Colorado Painting Journey


Summer

is leaving silently.
Much like a
traveler

approaching the end of an
amazing journey.

—Darnell Lamont Walker

 

 

The beauty of Colorado remains at the forefront of my mind as I write. Six weeks of painting, dancing, and enjoying the company of dear friends. It just doesn’t get better than that.

In my previous newsletter, I mentioned Bob and Donni’s master bath remodel. They were changing the wall color from tan to warm cream. Donni’s goal was to
keep the murals
I had painted ten years ago. The solution was to have them paint within three inches of the blossoms and paint over the stems and leaves. (These could be repainted quicker than painting around them.) I would paint the new base color up to the edges of the blossoms, do touch-ups then paint the stems and leaves. I added the same flowers in the new water closet.



The loft was the next area for a color change. They chose a subtle blue-grey background, a lovely compliment to their favorite football team’s colors.

This time I painted around the original designs replacing parts of the delicately detailed areas as needed. The life-size Bronco Chef, holding a spatula with a cheeseburger, is Donni’s father. The two boys playing football are their sons. The message written on the hand-painted chalkboard was there when I arrived. That was a perfect touch for the photo.

 

Several blocks west of the Broadmoor Resort I had painted undulating borders in Jan’s foyer and halls last year. She was looking forward to having something painted in her dining room to visually tie the areas together.

The dining room walls were painted a lovely tranquil green with warm white trim. She found including design elements of her borders into floral sprays in the corners appealing. I mixed harmonious greens for the foliage and added white roses to create cohesiveness between the trim and the ceiling.


 

Jan mentioned that she wanted to do something with a narrow wall in the kitchen that was visible from the great room. She had considered having me continue the border I had painted the previous year or perhaps wood installed diagonally or brick with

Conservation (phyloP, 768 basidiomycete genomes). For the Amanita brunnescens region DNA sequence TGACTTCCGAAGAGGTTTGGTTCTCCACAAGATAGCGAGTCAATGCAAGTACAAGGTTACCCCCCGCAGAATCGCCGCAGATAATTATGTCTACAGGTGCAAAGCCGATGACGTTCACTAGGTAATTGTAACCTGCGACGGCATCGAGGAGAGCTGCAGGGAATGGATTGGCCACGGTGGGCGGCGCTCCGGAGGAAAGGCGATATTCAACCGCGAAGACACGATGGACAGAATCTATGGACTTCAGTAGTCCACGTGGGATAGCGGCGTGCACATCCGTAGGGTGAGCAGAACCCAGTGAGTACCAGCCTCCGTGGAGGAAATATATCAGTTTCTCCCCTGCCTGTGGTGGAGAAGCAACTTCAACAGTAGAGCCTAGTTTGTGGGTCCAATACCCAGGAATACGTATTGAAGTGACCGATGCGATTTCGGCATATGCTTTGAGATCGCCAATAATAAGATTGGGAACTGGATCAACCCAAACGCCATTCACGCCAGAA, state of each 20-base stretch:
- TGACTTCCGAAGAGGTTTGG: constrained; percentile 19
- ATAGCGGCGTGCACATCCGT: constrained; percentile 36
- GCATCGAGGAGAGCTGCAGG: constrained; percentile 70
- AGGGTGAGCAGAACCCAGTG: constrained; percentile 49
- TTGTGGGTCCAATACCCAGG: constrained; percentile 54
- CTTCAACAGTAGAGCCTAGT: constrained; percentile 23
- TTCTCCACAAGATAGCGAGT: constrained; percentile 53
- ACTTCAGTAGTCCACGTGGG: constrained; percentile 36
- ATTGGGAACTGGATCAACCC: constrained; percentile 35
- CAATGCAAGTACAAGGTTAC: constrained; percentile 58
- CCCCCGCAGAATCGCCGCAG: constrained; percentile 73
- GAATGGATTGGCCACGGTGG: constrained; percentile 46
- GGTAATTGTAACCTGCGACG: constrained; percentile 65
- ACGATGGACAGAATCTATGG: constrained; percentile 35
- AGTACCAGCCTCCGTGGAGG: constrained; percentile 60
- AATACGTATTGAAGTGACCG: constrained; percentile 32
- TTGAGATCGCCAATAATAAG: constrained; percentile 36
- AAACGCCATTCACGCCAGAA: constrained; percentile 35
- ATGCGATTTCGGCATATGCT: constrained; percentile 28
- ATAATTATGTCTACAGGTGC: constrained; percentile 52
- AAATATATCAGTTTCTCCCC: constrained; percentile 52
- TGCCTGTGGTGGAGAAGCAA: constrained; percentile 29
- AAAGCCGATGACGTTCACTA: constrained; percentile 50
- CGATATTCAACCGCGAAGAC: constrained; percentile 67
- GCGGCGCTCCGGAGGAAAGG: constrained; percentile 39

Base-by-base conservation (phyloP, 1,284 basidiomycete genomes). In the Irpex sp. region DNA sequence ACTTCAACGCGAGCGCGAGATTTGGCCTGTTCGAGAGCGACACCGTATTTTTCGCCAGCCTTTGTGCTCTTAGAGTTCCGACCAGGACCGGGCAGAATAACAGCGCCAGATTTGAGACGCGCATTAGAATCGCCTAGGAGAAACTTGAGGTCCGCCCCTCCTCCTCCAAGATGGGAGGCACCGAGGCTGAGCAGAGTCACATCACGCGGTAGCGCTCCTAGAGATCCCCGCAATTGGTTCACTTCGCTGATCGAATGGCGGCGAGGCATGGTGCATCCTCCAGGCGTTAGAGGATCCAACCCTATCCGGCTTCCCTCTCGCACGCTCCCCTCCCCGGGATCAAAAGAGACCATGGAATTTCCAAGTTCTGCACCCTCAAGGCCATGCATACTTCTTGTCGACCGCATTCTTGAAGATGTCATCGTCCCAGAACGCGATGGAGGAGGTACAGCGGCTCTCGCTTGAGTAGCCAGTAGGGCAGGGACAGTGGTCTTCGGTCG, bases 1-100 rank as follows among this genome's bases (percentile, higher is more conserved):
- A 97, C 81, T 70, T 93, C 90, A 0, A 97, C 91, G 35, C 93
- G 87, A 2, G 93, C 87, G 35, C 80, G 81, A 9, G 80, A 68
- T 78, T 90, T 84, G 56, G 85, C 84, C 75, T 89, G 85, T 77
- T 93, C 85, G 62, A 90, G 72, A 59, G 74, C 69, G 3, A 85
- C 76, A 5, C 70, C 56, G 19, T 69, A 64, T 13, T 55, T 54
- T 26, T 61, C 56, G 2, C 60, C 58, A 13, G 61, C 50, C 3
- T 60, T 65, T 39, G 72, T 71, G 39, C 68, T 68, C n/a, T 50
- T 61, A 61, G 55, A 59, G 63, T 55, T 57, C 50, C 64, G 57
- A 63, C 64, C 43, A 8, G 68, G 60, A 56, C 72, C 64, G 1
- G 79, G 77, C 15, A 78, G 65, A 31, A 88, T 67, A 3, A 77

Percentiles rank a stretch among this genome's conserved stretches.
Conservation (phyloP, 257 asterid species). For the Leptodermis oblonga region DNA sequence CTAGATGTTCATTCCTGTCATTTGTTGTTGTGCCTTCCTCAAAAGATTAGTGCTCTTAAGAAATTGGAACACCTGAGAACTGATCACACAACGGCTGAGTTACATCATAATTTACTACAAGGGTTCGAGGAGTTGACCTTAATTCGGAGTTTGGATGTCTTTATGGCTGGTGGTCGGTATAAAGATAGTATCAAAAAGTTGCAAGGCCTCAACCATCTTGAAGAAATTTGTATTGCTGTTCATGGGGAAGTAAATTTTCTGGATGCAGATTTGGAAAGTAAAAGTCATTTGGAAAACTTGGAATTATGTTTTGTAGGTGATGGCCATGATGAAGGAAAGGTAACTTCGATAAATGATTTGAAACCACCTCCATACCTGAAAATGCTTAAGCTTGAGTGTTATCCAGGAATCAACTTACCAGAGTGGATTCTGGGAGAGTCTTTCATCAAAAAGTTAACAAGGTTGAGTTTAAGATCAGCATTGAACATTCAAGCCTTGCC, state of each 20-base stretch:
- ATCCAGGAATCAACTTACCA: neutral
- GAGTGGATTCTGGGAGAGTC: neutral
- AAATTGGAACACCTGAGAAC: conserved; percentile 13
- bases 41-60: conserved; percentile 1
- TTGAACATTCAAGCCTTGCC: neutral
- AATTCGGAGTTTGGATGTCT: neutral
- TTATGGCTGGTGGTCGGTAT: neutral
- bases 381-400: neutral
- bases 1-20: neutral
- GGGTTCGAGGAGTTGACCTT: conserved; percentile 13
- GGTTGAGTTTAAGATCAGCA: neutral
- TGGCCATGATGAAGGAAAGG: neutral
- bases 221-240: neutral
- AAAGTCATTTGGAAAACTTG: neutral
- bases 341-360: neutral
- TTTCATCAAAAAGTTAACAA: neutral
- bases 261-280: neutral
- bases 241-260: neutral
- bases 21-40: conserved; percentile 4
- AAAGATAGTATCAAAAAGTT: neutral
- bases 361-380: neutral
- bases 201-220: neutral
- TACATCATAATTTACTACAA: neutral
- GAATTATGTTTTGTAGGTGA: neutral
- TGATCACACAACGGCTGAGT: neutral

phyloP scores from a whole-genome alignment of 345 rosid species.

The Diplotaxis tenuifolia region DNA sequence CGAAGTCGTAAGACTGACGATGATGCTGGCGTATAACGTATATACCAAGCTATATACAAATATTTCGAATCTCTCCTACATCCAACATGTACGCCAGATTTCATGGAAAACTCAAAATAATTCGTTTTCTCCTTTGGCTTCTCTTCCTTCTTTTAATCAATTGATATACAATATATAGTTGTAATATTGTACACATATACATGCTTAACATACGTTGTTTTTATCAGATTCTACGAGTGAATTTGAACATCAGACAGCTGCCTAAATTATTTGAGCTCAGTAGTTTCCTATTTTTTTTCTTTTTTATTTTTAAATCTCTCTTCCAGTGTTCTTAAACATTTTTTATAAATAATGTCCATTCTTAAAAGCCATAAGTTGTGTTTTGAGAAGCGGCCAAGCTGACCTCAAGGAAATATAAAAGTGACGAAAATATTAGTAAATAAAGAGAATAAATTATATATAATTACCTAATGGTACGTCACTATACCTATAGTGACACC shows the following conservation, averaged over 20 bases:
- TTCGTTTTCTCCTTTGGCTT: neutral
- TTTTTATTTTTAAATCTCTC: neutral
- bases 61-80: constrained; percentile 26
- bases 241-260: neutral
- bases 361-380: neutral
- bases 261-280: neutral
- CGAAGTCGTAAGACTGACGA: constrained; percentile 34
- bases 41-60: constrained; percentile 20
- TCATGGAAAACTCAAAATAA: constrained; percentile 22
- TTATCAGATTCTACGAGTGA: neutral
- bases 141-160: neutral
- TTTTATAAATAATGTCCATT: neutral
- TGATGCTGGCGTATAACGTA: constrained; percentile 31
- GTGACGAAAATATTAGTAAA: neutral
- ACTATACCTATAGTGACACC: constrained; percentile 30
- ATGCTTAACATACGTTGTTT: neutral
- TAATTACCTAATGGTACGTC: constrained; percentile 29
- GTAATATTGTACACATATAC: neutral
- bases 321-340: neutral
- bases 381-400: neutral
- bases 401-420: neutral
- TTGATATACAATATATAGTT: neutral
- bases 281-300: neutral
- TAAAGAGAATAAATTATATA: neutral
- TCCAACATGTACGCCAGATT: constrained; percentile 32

similar colors
as the fireplace. More of the same border seemed redundant and given there were several kinds of wood being used in the area the brick made more sense. The first photo shows the beginning stages. After taping off the grout lines, I painted them a soft gray and stippled a deeper hue of gray followed by the assorted colors in the bricks, then I added shadows for depth.


 

Next was a kitchen project. Deb accessorized her home in a neutral relaxing farm style. She wanted a custom design for the kitchen soffits but was uncertain what she might like. She liked the idea of keeping it neutral and adding a touch of the predominant accent color from her living room. These long-flowing freestyle brushstrokes have long been one of my favorite styles of painting.


 

The time is moving toward midnight as I sink into the coziness of my very own bed. It was a long and mostly relaxing drive home from Colorado. As I lie here listening to the thunder rolling across an impenetrable indigo sky I hear the sound of rain skipping across the leaves before spattering onto the ground. Tendrils of light periodically flash through the slits of the blinds. The air smells fresh. The room is filled with the dampness that accompanies a rainy summer night in Georgia. The frogs croaking and the stridulation of the crickets are missed tonight but Mother Nature’s surprising display made the long drive worth it.

An enchanting bouquet of thoughts passes through my mind. Thoughts of projects completed, of friends, some new, and many from past chapters of my time in Colorado Springs. Each time I leave it saddens me when I think of the friends I didn’t have time to connect with.

I missed the blooming of one of my favorite flowers while I was in Colorado, the agapanthus. My grandson surprised me with this photo he took while watering one morning.

And now for you flower lovers . . . this year I was blessed with this beauty. I noticed a vine in the woods encroaching upon the edge of my lawn. (How dare it!) When I
saw the pretty buds I was too curious to cut them down and what a glorious surprise. The bees certainly like it. Every year I seem to spot something new in the woods. I looked it up and found that I have a passiflora incarnata. It is also known as a wild purple passion vine. One of the hardiest species of passion flower. It is both found as a wildflower in the southern US and in cultivation for its fruit and striking bluish-purple blooms. Wild passion in my own backyard, who would have guessed?!?

 

Before leaving for Colorado I planted viningdahlias my sister had given me on my trip to Indiana in May. As I was leaving for Colorado I noticed thick vines with tiny leaves peeking through the soil as if surveying their surroundings. They must have liked what they saw because they are striking clustered around the mailbox post. Next year I’ll stick around long enough to train them to climb. And now it’s time for fall plantings.

Share

Leave a Reply

You can use these HTML tags

<a href="" title=""> <abbr title=""> <acronym title=""> <b> <blockquote cite=""> <cite> <code> <del datetime=""> <em> <i> <q cite=""> <s> <strike> <strong>

  

  

  

This site uses Akismet to reduce spam. Learn how your comment data is processed.